Download and Install the Impact/Engraving plugin from plug-ins area of machsupport.com. Download the Engraving.dll from Tweakie and save this file to the desktop. Depending on the browser you are using to download this file, you may need to move the file to the desktop from where it downloaded.
Enable the Engraving Plug-In in Mach3
Open Mach3 mill and click on the Config menu, then click on Config PlugIns. You will be presented with a dialog box titled PlugIn Control and Activation. Enable the Engraving-Impact-Engraving PlugIn. Click ok and close Mach3.
Click on Image -> Effects - > Adobe8BF filters.
Copy the Engraving.dll to Mach3/Plugins folder
Open the Windows Explorer (there are many ways to start the Windows Explorer, but the most consistent way would be to click on the Start menu and click on Computer). Navigate to the C:\Mach3\PlugIns folder. Find the Engraving.dll on the Desktop and click and drag that file to the C:\Mach3\PlugIns folder. Click on Move and Replace to replace the existing Engraving.dll file. If you want to save the existing file, make a copy of that file first, or click on Move, but keep both files, but you will need to manually rename the old file to soething other than Engraving.dll and rename the new file to Engraving.dll.
Confirm the Engraving PlugIn is Enabled in Mach3
Start Mach3 and you should have Impact/Laser Engraving followed by the version number in the horizontal menu bar. If it is not there go to config -> config plugins and enable the engraving plugin again. Close Mach3 and start Mach3 again to confirm that the plug-in shows at the horizontal menu bar.
Adjust the levels to your liking. I used the default levels. You must calculate preview after each change.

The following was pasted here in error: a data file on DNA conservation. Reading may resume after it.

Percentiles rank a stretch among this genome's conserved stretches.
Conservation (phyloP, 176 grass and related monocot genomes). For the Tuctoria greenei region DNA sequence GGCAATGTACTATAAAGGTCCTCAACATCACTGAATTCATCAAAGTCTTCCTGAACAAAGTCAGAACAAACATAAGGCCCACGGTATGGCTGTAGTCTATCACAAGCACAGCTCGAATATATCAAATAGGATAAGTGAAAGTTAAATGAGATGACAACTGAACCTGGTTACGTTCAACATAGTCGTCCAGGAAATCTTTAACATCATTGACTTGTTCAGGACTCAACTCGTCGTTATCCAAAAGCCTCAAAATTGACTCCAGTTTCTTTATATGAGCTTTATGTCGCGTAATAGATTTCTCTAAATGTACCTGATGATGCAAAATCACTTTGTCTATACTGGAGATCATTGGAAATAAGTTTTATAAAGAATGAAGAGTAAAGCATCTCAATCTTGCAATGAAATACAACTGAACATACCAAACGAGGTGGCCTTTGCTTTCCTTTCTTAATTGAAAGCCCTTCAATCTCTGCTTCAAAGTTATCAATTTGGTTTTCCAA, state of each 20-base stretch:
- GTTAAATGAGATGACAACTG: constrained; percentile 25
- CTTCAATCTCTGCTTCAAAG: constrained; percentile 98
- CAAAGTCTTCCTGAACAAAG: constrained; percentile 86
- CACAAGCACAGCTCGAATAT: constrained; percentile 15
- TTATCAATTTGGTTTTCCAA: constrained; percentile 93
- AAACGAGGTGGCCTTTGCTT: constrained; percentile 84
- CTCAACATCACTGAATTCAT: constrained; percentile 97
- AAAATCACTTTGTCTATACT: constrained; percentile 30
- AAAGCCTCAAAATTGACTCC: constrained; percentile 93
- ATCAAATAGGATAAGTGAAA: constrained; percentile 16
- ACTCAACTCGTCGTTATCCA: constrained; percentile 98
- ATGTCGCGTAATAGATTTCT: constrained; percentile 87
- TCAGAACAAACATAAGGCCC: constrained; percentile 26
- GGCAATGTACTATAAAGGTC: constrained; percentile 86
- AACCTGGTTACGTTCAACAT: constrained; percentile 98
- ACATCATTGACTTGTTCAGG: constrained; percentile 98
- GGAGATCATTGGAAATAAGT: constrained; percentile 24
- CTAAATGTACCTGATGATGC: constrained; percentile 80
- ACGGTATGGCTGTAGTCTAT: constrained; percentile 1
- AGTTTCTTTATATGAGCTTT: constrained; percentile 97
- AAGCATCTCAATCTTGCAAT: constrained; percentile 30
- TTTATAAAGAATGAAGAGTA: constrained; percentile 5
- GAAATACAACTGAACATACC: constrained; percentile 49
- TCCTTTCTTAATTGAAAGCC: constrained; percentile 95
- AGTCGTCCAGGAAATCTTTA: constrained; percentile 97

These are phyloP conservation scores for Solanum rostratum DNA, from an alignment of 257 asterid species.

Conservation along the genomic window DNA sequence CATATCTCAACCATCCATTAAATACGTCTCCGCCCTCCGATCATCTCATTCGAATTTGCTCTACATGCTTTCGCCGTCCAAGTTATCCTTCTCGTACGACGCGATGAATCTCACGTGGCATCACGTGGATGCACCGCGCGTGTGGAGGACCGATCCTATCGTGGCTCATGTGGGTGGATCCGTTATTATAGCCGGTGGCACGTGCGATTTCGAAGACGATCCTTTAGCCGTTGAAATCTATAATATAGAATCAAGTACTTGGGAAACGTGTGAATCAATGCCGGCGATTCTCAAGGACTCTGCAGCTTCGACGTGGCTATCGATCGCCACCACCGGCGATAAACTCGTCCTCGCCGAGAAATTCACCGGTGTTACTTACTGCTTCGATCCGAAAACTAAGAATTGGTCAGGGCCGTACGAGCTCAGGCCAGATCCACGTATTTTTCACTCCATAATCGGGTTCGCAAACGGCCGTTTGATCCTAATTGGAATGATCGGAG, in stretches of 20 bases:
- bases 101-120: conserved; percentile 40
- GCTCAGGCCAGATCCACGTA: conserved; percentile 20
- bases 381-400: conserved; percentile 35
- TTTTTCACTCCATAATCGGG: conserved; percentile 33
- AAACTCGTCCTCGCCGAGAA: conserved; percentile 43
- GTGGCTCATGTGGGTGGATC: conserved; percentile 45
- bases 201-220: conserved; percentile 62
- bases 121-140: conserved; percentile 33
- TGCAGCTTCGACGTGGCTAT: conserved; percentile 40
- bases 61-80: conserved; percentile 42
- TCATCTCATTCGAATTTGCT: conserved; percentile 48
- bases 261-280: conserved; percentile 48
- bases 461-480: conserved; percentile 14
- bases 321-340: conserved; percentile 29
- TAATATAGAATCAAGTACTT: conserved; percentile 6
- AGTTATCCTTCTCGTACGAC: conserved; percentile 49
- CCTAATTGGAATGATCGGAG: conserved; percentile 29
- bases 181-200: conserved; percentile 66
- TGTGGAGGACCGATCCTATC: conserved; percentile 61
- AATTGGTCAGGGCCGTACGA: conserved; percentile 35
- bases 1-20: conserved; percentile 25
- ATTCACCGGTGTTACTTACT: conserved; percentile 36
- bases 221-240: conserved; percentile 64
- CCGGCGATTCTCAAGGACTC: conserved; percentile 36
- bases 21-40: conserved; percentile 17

Next Go to Image – Decrease Color Depth.
Set the Parameters and Execute the Engraving PlugIn
Click on the Impact/Engraving tab. It will prompt you to open the picture you want to engrave.
A new window will be shown where you can enter a width and height of your for the output raster image and click Calculate Parameters or you can just enter a width and click Calculate Parameters AR to maintain the Aspect Ratio of the original image.
Set your Y axis stepover: I chose 0.01” which worked well.
Set the feed rate: I chose 155 which was about the max speed for the motor tuning I set at that
time (which was pretty slow).
The other values will populate when you click calculate.
When you are satisfied that all of the parameters are set, click Start. Mach3 is now ready to start the engraving. Hit Cycle start to actually start the burning.
There is an annoying window that pops up randomly that says Prev Seq not yet complete or if you click feed hold or something else. I found that if you don't hit the Reset button when you want to stop (or are done) that the popup window will keep showing. Getting the laser power set just right was pretty touchy. A very small adjustment would go from not burning at all to the whole thing being black. More info on the Impact plugin can be found here http://www.cooperman.talktalk.net/Engraving.pdf
Here is the output of the engraving using the Impact/Engraving plugin for Mach3.
Select 2 color(black/white) 1BPP. Keep the default setting for Use Floyd Steinberg dithering (for max 256 colors).
Your Picture is now ready and should have a dithered appearance perfect for the DotG software. The image can now be saved.
Before you start DotG, you will need to get the post processor (right click this link and select save link as...) which should be put into the DotG's post folder (C:\Program Files (x86)\DotG0631\Post).
Start DotG and open the picture into DotG and check mark your preferred method of machining ie: workpiece origin, raster method, inverted or non-inverted burn, dot or line mode etc. The working area in the bottom right is in metric but if you change the spot in the post processor that says G21 into G20 it will be in inches.
Choose the Post Processor for the laser. Then click the G-code button to save it. Now this file can be used in Mach3. Run the file in Mach3 without the laser on for the first time to make sure the image is the size and location you would expect.